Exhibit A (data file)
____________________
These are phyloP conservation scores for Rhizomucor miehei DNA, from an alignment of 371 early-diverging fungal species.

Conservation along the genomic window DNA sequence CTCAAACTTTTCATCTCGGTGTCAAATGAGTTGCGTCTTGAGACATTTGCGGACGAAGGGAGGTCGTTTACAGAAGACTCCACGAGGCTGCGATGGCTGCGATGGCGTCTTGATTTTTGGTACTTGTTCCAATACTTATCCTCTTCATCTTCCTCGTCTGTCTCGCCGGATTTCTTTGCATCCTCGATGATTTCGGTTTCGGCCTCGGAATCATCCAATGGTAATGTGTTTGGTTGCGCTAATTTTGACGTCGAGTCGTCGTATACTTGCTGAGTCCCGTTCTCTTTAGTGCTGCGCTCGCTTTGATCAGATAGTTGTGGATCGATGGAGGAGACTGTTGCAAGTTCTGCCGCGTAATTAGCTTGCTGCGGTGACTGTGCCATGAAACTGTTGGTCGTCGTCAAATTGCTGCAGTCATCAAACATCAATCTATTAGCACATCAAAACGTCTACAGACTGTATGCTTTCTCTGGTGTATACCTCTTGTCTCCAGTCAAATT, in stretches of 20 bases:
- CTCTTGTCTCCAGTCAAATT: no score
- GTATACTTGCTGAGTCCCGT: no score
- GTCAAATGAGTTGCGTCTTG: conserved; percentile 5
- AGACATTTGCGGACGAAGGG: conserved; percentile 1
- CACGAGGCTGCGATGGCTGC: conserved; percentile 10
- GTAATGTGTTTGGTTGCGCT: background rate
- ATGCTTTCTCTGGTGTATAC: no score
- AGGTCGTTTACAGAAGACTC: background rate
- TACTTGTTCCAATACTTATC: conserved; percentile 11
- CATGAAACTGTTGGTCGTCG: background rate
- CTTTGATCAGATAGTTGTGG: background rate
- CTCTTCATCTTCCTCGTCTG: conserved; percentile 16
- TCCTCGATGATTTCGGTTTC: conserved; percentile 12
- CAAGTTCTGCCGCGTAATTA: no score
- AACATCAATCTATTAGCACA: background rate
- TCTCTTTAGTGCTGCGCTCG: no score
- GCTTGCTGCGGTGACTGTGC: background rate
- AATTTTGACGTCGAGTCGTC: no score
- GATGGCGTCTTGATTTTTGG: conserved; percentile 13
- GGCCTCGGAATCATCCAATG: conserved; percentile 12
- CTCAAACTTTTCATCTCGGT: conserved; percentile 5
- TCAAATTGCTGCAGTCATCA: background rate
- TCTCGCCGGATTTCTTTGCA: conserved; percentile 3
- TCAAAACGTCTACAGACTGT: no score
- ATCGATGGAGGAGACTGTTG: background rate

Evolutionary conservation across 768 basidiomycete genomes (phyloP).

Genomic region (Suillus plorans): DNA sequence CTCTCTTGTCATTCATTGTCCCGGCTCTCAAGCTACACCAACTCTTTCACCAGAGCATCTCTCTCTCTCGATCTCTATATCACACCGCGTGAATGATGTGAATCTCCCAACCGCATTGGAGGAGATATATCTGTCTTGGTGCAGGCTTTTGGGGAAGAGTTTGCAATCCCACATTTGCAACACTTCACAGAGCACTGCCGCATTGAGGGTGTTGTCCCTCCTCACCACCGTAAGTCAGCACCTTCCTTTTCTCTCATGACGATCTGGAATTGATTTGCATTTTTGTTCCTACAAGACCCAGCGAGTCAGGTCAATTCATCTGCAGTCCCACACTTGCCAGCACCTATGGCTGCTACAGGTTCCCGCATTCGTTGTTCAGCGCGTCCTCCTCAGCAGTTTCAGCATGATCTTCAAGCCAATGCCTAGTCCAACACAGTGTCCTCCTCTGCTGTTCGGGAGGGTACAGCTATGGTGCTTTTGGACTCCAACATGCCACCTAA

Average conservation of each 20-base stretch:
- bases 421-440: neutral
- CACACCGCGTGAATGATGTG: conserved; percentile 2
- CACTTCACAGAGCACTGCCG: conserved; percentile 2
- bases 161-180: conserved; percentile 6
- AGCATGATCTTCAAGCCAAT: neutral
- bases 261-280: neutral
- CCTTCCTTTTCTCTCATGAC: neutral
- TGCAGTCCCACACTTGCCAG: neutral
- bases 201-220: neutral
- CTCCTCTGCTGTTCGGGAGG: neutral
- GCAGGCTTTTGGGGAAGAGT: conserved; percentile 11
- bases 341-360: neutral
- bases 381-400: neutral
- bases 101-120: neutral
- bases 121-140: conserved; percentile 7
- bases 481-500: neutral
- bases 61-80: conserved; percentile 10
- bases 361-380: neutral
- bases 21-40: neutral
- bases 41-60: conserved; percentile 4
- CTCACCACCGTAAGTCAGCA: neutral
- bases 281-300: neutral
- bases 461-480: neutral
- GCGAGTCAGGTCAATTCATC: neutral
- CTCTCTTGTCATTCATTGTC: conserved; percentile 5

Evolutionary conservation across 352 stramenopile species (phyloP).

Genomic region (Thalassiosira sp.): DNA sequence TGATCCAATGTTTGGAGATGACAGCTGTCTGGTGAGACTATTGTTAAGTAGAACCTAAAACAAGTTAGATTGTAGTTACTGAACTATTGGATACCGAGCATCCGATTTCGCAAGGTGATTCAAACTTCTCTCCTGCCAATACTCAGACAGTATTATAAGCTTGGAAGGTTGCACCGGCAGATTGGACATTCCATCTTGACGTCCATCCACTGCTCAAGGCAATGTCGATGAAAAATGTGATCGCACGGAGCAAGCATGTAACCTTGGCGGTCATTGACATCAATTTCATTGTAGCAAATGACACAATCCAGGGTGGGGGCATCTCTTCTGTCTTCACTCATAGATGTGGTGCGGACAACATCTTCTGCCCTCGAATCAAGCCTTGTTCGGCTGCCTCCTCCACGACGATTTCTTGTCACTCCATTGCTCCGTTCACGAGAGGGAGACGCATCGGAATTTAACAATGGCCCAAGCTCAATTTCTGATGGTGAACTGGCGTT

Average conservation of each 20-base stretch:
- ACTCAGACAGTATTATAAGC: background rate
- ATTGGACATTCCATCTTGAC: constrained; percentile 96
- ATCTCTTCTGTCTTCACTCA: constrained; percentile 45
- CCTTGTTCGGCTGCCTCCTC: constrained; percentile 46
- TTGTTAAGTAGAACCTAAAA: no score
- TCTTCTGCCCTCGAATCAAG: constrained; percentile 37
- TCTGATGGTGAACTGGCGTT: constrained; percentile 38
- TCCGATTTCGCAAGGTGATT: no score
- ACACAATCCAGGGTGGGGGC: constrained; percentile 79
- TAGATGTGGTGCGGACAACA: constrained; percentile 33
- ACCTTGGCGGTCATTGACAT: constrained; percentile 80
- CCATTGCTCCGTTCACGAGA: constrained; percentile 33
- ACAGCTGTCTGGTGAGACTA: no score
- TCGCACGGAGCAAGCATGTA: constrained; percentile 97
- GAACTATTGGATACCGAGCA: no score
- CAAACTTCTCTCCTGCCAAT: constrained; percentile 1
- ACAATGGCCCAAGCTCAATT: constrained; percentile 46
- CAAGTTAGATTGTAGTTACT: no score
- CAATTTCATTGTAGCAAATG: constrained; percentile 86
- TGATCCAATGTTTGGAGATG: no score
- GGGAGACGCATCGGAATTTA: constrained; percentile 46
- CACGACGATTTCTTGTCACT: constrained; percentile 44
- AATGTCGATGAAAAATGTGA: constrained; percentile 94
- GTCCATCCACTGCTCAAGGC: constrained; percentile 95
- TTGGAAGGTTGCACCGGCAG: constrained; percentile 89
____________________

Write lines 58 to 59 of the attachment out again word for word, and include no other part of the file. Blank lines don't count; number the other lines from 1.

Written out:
Average conservation of each 20-base stretch:
- ACTCAGACAGTATTATAAGC: background rate